Document databases such as MongoDB garnered rapid and strong support from application developers for multiple reasons. But clearly, one of those reasons is the support for flexible schemas.
In the RDBMS world, the schema—the definition of the tables and columns which make up a database—is relatively fixed. Applications cannot simply add columns to tables or —usually—create tables on the fly.
In contrast, MongoDB allowed developers to create collections implicitly and to add attributes to those collections on demand. This worked very well with agile development and DevOps because when the definition for the database structure is stored in code, changes to the database's schema could be implemented simply by committing new code to the version control system.
Schema Design in MongoDB
However, it's a misconception to believe that schema design is less important in MongoDB than in the RDBMS world. The performance limits of a MongoDB application are largely determined by the document model that the application implements. The amount of work that an application needs to do to retrieve or process information is primarily dependent on how that information is distributed across multiple documents. In addition, the size of documents will determine how many documents MongoDB can cache in memory. These and many other trade-offs will determine how much physical work the database will have to do to satisfy a database request.
Therefore, the design of a schema in MongoDB is just as important as it is in RDBMS. Indeed, schema design can be even more complicated in MongoDB. At least in SQL databases, we have the "first normal form" representing the starting point for a well-designed first cut data model. In MongoDB, we have more choices, but as a consequence, we have more potential pitfalls.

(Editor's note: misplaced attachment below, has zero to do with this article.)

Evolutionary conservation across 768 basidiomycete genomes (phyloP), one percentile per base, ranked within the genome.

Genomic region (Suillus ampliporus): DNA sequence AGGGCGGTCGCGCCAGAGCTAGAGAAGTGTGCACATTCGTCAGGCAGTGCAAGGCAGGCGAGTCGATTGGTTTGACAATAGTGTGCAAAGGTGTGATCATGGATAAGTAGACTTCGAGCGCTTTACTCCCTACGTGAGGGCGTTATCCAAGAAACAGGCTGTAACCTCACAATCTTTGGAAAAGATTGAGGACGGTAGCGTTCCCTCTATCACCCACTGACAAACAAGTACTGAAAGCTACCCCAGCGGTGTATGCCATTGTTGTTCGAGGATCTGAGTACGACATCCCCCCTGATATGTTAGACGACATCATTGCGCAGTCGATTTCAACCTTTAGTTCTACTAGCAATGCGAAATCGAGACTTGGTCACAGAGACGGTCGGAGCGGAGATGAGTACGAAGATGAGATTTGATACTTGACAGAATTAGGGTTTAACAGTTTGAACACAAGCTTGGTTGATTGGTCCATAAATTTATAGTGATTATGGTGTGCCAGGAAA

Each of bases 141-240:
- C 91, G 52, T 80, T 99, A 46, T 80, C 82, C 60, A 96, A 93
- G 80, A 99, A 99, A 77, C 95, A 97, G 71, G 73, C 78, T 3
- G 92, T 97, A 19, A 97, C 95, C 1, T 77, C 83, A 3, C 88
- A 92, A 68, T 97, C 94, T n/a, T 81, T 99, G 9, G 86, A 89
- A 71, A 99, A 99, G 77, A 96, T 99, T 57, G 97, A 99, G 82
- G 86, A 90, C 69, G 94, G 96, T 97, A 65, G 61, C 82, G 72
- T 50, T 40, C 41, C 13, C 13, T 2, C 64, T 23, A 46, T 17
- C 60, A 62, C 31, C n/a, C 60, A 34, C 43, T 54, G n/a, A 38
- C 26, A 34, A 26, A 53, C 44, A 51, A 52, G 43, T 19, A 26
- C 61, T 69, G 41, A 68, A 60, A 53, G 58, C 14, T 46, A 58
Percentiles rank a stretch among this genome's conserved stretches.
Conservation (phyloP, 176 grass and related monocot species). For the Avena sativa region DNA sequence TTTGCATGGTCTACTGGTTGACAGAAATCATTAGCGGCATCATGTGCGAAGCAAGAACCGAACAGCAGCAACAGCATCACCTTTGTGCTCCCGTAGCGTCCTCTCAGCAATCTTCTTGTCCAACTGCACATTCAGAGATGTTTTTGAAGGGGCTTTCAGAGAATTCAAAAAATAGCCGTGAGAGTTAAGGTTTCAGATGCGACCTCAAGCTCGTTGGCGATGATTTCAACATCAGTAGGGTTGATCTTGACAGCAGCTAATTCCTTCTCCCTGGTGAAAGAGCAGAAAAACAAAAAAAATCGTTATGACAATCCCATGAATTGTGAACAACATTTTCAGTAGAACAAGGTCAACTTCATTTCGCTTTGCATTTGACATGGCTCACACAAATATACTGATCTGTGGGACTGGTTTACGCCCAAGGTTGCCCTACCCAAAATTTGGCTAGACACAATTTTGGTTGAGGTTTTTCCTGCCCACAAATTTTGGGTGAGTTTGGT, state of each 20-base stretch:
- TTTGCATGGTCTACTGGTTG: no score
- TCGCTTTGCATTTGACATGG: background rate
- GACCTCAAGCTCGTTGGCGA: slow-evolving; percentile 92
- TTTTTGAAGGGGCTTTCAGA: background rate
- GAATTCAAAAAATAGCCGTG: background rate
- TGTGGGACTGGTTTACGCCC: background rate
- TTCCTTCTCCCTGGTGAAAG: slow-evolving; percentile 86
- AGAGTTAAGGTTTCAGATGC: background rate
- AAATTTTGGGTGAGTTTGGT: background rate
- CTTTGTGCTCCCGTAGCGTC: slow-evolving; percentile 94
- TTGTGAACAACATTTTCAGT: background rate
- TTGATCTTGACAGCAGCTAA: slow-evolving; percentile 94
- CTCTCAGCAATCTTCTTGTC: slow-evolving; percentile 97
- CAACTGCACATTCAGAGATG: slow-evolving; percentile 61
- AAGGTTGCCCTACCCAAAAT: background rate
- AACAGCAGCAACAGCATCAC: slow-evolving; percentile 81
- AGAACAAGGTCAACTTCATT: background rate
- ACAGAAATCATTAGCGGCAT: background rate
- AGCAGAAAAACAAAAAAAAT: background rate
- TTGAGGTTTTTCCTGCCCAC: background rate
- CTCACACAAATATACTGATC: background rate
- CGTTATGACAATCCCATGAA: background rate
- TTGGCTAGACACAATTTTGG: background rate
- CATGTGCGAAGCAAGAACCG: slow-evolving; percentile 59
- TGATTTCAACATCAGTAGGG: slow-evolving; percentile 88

There are a wide variety of MongoDB schema design patterns, but they all involve variations of these two approaches: embedding everything in a single document or linking collections using pointers to data in other collections. Most applications will employ a mix of linking and embedding.
Creating the Perfect Data Model
It takes judgment, experience, and experimentation to create the perfect data model and unfortunately, there are all too few tools around to help the MongoDB data modeler.
A third-party data modeling tool Hackolade has been growing in popularity over the last few years. It started as a MongoDB–specific tool to help visualize and implement MongoDB data models. In recent years, it has added support for other NoSQL databases, for relational databases that implement JSON support, and even for API definitions. Hackolade is particularly popular in larger companies, where enterprise data teams seek to understand all of the enterprise's data assets across many disparate databases.
Flexible schemas create an additional challenge for application designers. In a fixed schema database, all of the data in the database must conform to the current version of the schema. However, in MongoDB, a collection may include documents that are structured differently, depending on their origin date. As code evolves the schema, there may be "legacy" documents that are still mapped to the older design.
There's no one solution to these versioning challenges. In some cases, a bulk migration to a new schema might be justified—even if it causes downtime or diminished performance. In other cases, the schema may be adjusted dynamically at the code layer. Or, the code can simply understand how to deal with older schema versions. Each of these approaches has merits, but it's essential that the application architect understands which approach is going to be used.
MongoDB's flexible schema has a lot of advantages and is clearly popular with modern application developers. However, flexible schema does not mean no schema, and those wishing to develop performant and maintainable applications with MongoDB need to exercise the same diligence in schema modeling as for any other database system.